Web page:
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Did Kaspersky Try To Deceive Its Competitors By Faking Malware?

If an exclusive report from Reuters is to be believed, Kaspersky Lab, the international software security group headquartered in Russia was involved in a secret campaign to harm its competitors’ reputation. Reuters interviewed two former employees and found out how Kaspersky was out to malign smaller names in the security software market with the help of a closely guarded campaign. The whole story that was narrated the ex-employees who wished to remain anonymous reads out like the classic “good guy goes bad” storyline. At the beginning of this decade, anti-virus companies decided to share malware information among them. This meant the launch of websites such as VirusTotal where one security software maker could put up its findings about a new threat for others to see and find a solution. Kaspersky, which is one of the oldest names in the business, was quite sceptical of the whole initiative.


The company founder, Eugene Kaspersky believed that sharing information was making certain companies lazy as they were relying on findings of other companies instead of setting out to find threats in the wild. The company decided to do something about it. It created ten harmless files and sent them to the aggregator website, VirusTotal labelling them as malicious. The funny thing was that more than ten software security companies blindly followed Kaspersky claims and had their products mark them as malware even without checking them with their detection mechanism. Kaspersky made these details public in a press conference hoping that other anti-virus companies change their policies but its voice went unheard. This is when Kaspersky decided to go in a different direction.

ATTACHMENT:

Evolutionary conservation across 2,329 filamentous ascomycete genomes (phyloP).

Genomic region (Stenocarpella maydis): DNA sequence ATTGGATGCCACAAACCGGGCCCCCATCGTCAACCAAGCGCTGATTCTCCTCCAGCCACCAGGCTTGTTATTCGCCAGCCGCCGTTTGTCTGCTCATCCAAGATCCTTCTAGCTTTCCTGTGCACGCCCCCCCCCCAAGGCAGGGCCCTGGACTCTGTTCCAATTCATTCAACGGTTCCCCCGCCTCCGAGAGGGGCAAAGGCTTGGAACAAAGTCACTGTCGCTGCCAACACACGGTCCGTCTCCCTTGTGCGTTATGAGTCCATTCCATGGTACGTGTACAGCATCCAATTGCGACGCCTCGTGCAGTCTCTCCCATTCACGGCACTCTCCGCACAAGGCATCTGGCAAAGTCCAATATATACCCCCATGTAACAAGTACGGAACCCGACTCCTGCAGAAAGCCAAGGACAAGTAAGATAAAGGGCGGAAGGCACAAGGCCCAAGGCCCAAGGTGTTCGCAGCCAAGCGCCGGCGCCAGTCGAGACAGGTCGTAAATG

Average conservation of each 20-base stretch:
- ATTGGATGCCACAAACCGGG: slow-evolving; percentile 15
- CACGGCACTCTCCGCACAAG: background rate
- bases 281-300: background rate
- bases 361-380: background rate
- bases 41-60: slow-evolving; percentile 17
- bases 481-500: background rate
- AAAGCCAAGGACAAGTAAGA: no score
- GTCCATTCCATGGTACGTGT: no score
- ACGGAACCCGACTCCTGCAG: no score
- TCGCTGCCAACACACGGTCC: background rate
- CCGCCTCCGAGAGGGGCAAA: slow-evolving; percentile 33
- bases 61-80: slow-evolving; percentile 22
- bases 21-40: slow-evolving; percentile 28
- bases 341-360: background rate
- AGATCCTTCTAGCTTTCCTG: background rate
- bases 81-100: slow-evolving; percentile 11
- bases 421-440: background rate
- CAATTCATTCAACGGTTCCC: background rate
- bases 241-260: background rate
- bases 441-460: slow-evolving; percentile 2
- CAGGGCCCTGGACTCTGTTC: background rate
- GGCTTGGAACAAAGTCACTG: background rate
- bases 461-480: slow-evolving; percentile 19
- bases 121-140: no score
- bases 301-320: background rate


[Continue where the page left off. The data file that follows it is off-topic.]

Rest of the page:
One of the employees interviewed by Reuters said that he had been employed for months at a time to reverse engineer virus detection mechanisms of other anti-virus companies and find out ways to trick them into thinking that harmless files were malicious. The second employee gave a detailed account of another technique employed by Kaspersky where its engineers would select commonly found software and inject it malware. This altered file which looks and behaves as the useful software would be sent anonymously to VirusTotal who would share it among other companies. The companies then would run it in their detection software and find it to be malicious. The companies then would instruct their software products to either quarantine or delete these files.

Microsoft's antimalware research director, Dennis Batchelder, confirms this fact by stating an example from 2013 where a printer code was marked as malicious as the knowledge base on the same software marked it as a malware. After reports surfaced, Kaspersky Lab vehemently denied these accusations that it was involved in any of such activities.

For more information you can refer to the article on Reuters and its coverage on Huffington Post

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